I have heard the argument put that these Acts relate to national assemblies and that here we are talking about a mere local authority. But this is London and it is a unique authority, as we are constantly told. How can we not have a provision such as this in a Bill about London's government? By the year 2001, 36 per cent of Londoners are expected to be from an ethnic minority community. We know that many of those minorities suffer discrimination and, disproportionately, unemploy- ment and they have low incomes and poor health. We also know that London is a melting pot and brings together an extraordinary number of cultural strands. We all want London to work, and it is in everybody's interests that there are good and harmonious community relations and we celebrate that diversity. To do so is good for Londoners and for London's businesses and visitors; and that must be good for the rest of the country.

The Prime Minister has said:

    "There is no harm in reminding ourselves how much negative discrimination there is in British society. [Britain] cannot be a beacon to the world unless the talents of all our people shine through". With this Bill we have the opportunity to make sure that the new mayor meets the needs and aspirations of all Londoners. We also have the opportunity to make sure that the mayor and the assembly give a clear lead in celebrating diversity, tackling unjustifiable discrimination and providing an example--"a beacon" in the words of the Prime Minister--to the rest of public administration in this country. I beg to move.

6.15 p.m.

Lord Dholakia: I have added my name to this amendment. We on this side warmly welcome the sentiments expressed by the noble Lord, Lord Harris of Haringey. Not only does this amendment have our support, including that of my noble friend Lady Hamwee, but the support of the noble Lord, Lord Archer.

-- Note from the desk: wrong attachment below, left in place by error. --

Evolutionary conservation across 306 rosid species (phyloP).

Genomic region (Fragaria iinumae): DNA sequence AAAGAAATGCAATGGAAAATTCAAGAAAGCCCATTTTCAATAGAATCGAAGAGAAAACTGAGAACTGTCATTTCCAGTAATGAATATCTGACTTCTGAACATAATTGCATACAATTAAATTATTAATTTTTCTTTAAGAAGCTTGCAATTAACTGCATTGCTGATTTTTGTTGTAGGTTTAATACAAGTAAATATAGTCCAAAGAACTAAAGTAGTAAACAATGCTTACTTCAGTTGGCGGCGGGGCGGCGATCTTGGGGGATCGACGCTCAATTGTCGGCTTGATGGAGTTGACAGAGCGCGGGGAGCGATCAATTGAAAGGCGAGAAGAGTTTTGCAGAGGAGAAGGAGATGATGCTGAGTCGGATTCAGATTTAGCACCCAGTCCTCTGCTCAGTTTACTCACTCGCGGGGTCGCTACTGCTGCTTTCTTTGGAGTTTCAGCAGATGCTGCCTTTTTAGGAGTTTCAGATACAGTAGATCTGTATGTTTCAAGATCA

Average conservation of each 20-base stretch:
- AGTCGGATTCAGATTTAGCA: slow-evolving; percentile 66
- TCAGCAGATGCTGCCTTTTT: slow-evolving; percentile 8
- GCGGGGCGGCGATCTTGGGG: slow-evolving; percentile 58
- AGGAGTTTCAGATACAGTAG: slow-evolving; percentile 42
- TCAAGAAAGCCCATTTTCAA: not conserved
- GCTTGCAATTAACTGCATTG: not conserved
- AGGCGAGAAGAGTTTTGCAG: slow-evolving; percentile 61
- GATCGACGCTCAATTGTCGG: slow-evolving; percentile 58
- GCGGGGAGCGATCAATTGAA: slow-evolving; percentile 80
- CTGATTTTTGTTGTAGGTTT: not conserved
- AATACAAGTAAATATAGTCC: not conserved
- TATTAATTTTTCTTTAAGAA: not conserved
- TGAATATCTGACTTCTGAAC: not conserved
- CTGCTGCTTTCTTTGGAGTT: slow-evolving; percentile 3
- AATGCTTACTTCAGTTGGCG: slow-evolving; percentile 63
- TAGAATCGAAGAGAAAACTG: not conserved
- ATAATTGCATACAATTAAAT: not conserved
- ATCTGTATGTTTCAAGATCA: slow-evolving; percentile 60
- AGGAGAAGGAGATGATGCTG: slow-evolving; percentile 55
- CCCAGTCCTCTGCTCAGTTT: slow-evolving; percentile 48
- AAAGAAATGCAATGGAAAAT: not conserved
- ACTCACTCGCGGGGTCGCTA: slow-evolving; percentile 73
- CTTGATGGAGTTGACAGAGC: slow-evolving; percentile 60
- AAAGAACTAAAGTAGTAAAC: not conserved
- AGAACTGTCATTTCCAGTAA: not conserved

At Second Reading I said that the minority population was fairly unevenly divided, but that is not so for London. Effectively, nearly half the population of London comes from ethnic minority communities. Therefore, it should come as no surprise to the Minister that if we wish to build a strong and effective partnership with the local community we must ensure that ethnic minorities are part of that process. More importantly, there should not be any obstacles put in the way of progress, particularly discrimination on the ground of race.

Therefore, it is important as a first step to ensure that one of the principal purposes of the authority should be to work towards the elimination of discrimination on the grounds of gender, race, age, sexual orientation and religion. This amendment has the backing of the Commission for Racial Equality, as explained by the noble Lord, Lord Harris. That body was set up by government to eliminate racial discrimination and promote equality of opportunity and good relations. It has a particular interest in ensuring that the

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arrangements for the governance of London meet the needs and aspirations of all Londoners, including ethnic minority communities. Because it is a body set up by government I hope that the Government will take careful note of the commission's concern in this matter.

The primary aim of the amendment is to focus on equality issues and to ensure that the mayor and assembly have regard to such matters in everything that they do. Is that not what the clause is all about? The assembly has power to do anything in carrying out its principal purposes: the promotion of economic development and wealth creation; social development; and improvement of the environment. But where is the provision that deals with the elimination of discrimination? Surely, a legal obligation written into the statute will give an unequivocal message that we are against discrimination of any kind and will take steps to eliminate it.